Drone strikes in Syria are not just legally justified

Despite what the left thinks, they're morally justified too

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The Independent Online

The announcement from David Cameron that the Government ordered the killing of two Isis terrorists, Reyaad Khan and Ruhul Amin, has sparked a great deal of anger – much of it synthetic – on the political left. To be accurate, the Government will have agreed to the killing on the basis of available intelligence about their activities and the threats they posed, as well as advice from military commanders.

Let’s begin with some home truths. These were not a couple of British tourists. They were part of a barbaric organisation involved in systematic gang rape, torture and beheadings. They represent a vicious, hate-filled and medieval view of the world – a world they would, by force, apply to the rest of us. So, please, don’t start to tell me that they are some sort of victims.

What we are talking about are enemy combatants who have chosen to take up arms against the armed forces of their own country and its allies. Worse, they were part of a plot to murder and maim their fellow citizens at home as they exported their vile jihadist ideas.

Attention has now, spuriously, turned to the legality of the move. Precious little attention is being given to the duty of Government to protect us from terrorist threats or the moral justification for removing such an evil from our midst.

There is ample legal justification for this action, including that of self-defence, under international law. As the Prime Minister correctly pointed out, we were neither able to apprehend the pair with the help of the host government, nor did we have ground troops able to capture them and bring them to justice. The decision was taken to remove that danger, and quite right too.

There was no need for parliamentary sanction for this move, as I heard Andy Burnham foolishly suggest on television, since that authority already exists under the Crown and, anyway, Parliament’s approval would not have made legal something that would otherwise have been illegal under international law and convention.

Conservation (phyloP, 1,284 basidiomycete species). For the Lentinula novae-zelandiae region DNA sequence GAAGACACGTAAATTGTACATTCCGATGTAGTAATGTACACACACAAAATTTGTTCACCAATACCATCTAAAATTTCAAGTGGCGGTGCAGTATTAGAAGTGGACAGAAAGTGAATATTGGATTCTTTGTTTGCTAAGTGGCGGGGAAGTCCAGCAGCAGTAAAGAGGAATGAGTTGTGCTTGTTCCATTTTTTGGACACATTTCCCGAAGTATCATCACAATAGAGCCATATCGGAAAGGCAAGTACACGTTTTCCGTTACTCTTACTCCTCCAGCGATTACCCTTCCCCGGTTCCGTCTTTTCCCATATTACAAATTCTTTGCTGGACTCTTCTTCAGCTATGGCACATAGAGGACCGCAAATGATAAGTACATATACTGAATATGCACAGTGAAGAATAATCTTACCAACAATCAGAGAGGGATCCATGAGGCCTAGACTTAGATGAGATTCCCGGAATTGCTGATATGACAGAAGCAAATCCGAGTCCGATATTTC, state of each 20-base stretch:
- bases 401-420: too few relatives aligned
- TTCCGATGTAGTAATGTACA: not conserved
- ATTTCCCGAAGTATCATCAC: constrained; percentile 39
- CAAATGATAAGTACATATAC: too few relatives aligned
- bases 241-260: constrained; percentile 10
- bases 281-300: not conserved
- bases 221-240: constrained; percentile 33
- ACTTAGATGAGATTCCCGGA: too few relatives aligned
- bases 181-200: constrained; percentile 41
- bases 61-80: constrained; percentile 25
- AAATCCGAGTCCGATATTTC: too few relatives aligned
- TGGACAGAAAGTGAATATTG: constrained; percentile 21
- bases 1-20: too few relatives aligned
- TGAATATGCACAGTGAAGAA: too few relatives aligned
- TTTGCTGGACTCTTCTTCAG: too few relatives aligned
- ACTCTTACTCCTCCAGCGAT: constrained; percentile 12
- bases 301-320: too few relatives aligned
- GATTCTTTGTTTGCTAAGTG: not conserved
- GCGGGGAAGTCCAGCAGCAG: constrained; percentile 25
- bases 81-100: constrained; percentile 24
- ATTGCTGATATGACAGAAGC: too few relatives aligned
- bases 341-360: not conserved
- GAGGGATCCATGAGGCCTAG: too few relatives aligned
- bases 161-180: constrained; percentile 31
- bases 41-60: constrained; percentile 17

Ministers will have agonised about the best way to present this information to the British people and it is to the Government’s great credit that it took the first opportunity possible to make the details known. Far from the “trigger happy” caricature that the left would love to paint, this was an example of accountable and responsible government acting in line with its duty to defend our national security.

There are, however, questions for others still to answer. I have heard several times over the past few days, from a number of commentators, that the “community” will want some answers. I take this to mean the ethnic communities from which these young men came – but there is a much wider community that will also want answers. The British people will want to know why those who have grown up and been educated in our country should hate us so much that they seek to kill our fellow citizens.

What are the forces that have produced such loathing of our people and their way of life and how can they be tackled? Who are the individuals still among us who seek to radicalise the young with their poisonous beliefs? And, let me be frank, how much of our taxes are swallowed up by the need for security service surveillance on those who would fatally harm their fellow Britons if they only had the chance?

These are the real questions that we need answered and we should not be distracted by red herrings which too often, intentionally or not, miss the real point.

Of course we need proper oversight of our security services, but this has recently been strengthened to make it one of the most robust in the free world. Of course we need accountability in the behaviour of our armed forces – but recent court cases have shown beyond any doubt how rigorous this process is. The transparency of the political decision making process, meanwhile, has been on full view in Parliament this week.

The behaviour of these young men was a conscious choice and all choices have consequences. In this case the consequences were fatal but that is, in the end, preferable to the scale of death and injury we saw in the 7/7 bombings in which the victims had made no choice at all.

Accountability, transparency and due diligence in the application of the law does matter. But so does the safety of our people, the first duty of Government. We must never lose sight of that.

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